OMG, Becky, isn't it wonderful? (BTW, I'm a Becky,too.) I have two deco era waffle makers and used them simultaneously when there were more than three of us at home. Now I can pretty much go with one, unless my elder daughter and her fiancé are here. My younger daughter and I love waffles - much more so than pancakes. We eat them both savoury and sweet. I so understand why you NEEDED that wafflemaker. :-)

                                                                                            Also remembered that the Can-O-Mat also comes in pink and turquoise, which would be very 50s.

                                                                                            1. re: decolady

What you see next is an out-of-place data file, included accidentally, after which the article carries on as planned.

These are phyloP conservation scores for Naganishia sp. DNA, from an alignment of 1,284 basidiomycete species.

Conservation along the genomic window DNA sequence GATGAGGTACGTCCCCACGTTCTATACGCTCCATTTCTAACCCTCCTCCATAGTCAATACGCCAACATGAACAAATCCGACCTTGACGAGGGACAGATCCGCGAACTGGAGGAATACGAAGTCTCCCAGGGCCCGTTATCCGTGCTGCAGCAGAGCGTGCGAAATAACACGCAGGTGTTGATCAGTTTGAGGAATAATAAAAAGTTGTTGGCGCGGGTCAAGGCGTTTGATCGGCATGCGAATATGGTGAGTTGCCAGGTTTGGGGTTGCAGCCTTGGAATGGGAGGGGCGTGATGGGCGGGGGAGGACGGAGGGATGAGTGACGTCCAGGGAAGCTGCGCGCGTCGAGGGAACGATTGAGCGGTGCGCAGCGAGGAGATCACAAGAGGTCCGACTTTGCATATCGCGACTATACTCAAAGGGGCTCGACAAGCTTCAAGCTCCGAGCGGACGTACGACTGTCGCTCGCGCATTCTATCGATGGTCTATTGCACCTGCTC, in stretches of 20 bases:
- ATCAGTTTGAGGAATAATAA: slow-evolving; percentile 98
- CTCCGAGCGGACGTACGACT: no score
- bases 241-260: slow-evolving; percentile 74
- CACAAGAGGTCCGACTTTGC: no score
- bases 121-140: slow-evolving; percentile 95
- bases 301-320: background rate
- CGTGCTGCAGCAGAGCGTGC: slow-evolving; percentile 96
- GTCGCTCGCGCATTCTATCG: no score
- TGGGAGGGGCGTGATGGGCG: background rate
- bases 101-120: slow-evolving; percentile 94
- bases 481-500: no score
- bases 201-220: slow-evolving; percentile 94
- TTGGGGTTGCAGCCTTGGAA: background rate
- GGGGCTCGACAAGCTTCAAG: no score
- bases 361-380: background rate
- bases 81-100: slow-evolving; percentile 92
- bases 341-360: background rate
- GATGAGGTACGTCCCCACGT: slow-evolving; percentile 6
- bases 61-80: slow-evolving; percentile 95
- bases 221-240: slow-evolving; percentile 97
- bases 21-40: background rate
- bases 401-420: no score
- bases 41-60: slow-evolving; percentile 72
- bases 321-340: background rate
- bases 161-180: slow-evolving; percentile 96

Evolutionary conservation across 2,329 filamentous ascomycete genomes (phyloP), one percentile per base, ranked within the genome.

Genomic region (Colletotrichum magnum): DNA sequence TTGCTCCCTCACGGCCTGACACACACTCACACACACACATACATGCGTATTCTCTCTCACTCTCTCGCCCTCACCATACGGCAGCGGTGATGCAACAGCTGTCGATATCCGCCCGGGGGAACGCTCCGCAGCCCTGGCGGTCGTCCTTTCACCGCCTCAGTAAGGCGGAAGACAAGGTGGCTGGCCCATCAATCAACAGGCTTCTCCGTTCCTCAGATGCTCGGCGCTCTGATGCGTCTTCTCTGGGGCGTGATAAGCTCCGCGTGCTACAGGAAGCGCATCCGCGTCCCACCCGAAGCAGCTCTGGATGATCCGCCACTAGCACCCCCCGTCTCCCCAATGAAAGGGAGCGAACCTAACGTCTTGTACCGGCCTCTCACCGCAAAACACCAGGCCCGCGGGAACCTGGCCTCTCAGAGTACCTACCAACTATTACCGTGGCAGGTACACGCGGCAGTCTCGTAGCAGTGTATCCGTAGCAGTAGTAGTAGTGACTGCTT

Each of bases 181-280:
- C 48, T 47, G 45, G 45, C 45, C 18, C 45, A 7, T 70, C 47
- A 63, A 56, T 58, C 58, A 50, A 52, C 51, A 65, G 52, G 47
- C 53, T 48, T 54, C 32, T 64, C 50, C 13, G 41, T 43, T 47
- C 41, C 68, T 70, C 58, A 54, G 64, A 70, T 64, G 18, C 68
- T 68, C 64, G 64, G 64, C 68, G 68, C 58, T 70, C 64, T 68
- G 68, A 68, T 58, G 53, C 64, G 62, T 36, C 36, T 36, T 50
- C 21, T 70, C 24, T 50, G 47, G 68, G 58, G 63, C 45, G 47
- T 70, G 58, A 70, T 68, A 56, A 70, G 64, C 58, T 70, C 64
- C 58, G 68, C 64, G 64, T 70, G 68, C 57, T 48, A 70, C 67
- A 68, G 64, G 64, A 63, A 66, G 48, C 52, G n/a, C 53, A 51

Hi, Becky! There's a really cool book on Amazon about waffle iron collecting--can't remember the title but it's practically the only one--that you can search for details about your "babies," as it's all online. I may buy it if I really get the bug...

                                                                                              It tickles me to see how LONG the cords are on the vintage toasters and waffle irons and so forth....Recall all those wonderful old romantic comedies from the late 30's and '40's, which invariably include a cosy, domestic Breakfast Scene? Sitting smack dab in the middle of the table--surrounded by ironed linen place mats and silver biscuit baskets and fresh floral arrangements--the usual Hollywood get up for an ordinary Tuesday morning breakfast--are the toaster, or the percolator, or the waffle iron. People used to bake/cook/brew FROM THE TABLE!